After holding up for the better part of 2008, the Canadian labour market has finally been dealt the same hand that its U.S. counterpart has had to contend with for all of 2008. Indeed, after adding some 163.3K jobs in the early part of the year, the Canadian economy has shed a staggering 212.7K jobs since November, with over half of those job losses occurring in January alone. Moreover, with the economy continuing to weaken, this trend should continue, though the pace of job cuts is unlikely to be at the mindboggling clip recorded in January. In February, we expect a further 40K jobs to be lost as Canadian firms continue to consolidate their workforce in the face of waning demand. The majority of the layoffs are likely to come from the goods-producing sector, with the restructuring in the beleaguered manufacturing sector providing the vast majority of the job losses. The unemployment should inch higher to 7.3%. In the months ahead, we expect the deterioration in Canadian labour market conditions to continue as the ongoing domestic economic recession gathers steam.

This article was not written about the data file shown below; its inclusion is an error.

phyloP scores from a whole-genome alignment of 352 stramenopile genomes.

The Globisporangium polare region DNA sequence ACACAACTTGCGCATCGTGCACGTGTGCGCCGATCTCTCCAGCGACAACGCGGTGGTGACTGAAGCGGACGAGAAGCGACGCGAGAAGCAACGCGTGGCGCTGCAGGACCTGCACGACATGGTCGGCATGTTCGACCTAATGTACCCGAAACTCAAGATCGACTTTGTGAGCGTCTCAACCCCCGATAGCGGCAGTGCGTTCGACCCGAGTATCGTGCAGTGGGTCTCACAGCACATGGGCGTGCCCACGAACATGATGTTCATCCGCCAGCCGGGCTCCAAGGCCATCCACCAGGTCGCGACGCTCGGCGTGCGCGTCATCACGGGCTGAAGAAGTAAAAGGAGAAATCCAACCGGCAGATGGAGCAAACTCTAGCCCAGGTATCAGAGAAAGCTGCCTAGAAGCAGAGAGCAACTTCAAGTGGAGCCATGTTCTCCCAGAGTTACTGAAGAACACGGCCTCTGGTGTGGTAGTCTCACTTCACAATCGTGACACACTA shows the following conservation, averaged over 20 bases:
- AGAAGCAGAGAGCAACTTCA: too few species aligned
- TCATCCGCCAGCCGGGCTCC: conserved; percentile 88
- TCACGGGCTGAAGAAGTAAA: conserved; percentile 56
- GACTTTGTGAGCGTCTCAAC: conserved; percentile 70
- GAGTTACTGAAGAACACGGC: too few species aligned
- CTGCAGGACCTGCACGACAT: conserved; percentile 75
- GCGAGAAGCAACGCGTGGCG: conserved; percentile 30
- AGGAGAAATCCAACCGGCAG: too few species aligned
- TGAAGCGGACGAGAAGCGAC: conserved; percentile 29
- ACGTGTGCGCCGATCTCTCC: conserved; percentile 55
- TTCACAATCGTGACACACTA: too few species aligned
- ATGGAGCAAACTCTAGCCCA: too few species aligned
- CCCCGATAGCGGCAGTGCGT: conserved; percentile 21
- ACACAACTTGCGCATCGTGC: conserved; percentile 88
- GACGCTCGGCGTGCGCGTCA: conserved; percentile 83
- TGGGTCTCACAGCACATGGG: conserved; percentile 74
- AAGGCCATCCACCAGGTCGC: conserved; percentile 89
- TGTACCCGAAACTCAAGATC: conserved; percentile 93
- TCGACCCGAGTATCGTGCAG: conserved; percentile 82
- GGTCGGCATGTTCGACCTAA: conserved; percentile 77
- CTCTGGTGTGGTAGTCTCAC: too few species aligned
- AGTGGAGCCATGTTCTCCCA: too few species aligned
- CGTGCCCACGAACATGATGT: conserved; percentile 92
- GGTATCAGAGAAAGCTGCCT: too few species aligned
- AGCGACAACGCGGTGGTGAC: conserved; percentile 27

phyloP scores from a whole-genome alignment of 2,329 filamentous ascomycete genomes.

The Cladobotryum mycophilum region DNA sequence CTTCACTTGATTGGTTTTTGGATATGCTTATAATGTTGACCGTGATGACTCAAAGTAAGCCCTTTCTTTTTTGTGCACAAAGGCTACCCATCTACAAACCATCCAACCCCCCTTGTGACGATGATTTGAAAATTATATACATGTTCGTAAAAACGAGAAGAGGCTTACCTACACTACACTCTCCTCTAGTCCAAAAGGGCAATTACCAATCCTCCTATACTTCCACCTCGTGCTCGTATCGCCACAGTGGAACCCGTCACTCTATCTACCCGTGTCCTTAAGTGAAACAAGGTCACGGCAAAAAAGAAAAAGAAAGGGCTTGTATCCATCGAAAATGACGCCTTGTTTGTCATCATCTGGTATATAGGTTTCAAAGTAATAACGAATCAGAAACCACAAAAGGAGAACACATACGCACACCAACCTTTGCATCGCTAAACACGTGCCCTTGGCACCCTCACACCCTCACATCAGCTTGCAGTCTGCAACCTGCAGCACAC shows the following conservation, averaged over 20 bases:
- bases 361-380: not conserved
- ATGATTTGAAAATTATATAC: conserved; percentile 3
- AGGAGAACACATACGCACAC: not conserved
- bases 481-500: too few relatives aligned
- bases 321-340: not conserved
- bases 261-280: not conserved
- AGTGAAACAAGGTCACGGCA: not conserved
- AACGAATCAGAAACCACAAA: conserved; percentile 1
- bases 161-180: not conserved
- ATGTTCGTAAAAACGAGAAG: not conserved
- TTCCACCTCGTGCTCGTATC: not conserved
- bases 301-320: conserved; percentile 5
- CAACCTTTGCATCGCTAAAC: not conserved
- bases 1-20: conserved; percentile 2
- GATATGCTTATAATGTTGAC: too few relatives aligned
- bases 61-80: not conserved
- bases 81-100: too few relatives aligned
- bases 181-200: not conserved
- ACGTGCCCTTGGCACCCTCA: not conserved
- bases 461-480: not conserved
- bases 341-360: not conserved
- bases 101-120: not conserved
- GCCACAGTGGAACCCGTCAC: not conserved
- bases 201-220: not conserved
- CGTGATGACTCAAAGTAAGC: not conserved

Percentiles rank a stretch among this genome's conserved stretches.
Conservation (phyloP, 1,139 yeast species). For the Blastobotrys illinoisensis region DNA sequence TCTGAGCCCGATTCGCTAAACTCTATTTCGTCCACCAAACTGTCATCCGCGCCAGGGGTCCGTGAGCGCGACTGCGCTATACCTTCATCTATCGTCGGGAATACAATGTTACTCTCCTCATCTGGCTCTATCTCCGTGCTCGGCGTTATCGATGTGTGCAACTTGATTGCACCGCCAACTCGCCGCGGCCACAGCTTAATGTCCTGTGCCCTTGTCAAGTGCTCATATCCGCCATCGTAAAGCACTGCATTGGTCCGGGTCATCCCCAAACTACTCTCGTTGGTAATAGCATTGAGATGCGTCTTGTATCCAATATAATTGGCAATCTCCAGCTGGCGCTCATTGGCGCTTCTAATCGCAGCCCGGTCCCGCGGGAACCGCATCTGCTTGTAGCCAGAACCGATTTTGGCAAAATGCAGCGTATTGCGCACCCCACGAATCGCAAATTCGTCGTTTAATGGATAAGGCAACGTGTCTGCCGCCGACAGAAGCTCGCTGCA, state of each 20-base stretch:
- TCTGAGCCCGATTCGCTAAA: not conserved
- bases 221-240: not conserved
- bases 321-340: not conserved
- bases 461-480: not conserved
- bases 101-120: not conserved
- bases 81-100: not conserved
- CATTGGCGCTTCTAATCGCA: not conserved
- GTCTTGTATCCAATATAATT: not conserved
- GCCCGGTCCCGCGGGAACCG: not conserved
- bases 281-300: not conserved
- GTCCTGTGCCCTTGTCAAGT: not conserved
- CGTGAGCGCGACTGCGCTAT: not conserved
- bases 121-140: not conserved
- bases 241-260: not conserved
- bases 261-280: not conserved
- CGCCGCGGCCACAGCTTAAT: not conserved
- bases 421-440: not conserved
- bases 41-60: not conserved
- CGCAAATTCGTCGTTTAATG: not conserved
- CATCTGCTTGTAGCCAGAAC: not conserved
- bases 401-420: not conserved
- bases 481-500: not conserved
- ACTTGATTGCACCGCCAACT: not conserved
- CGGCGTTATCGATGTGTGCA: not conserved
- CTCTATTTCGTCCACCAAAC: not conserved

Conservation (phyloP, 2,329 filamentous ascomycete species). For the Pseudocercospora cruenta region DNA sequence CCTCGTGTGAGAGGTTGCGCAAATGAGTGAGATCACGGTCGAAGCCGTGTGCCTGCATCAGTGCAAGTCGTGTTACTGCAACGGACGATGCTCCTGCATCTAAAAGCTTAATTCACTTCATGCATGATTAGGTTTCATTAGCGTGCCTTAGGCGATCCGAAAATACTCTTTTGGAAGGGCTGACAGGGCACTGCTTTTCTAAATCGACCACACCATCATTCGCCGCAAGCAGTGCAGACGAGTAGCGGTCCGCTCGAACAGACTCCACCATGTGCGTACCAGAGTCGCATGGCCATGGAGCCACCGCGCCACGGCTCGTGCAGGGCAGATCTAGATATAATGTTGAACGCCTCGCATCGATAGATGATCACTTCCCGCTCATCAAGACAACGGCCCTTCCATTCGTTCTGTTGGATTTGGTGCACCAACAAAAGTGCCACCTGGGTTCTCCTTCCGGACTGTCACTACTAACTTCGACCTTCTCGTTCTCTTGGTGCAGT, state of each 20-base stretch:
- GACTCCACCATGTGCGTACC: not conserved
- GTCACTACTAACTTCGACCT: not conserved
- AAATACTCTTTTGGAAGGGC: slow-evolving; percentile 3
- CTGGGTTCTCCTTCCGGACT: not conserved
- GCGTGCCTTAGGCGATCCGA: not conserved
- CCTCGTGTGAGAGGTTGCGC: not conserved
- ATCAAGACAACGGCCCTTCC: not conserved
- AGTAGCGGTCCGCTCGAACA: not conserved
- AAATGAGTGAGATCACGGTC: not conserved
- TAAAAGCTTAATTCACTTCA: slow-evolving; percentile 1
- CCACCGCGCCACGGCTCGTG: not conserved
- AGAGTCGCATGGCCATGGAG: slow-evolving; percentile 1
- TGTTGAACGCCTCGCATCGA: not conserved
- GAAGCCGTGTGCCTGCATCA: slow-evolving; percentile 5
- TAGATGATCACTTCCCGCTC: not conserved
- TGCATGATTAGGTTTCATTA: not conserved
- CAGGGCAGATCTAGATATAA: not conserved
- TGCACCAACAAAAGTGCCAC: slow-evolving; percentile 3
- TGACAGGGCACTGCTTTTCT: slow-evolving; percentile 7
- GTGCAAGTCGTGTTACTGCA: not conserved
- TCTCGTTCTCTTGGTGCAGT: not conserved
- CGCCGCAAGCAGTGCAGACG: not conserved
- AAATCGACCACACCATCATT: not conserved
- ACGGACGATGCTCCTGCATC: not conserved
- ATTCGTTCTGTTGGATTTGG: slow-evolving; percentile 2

TD Bank Financial Group

The information contained in this report has been prepared for the information of our customers by TD Bank Financial Group. The information has been drawn from sources believed to be reliable, but the accuracy or completeness of the information is not guaranteed, nor in providing it does TD Bank Financial Group assume any responsibility or liability.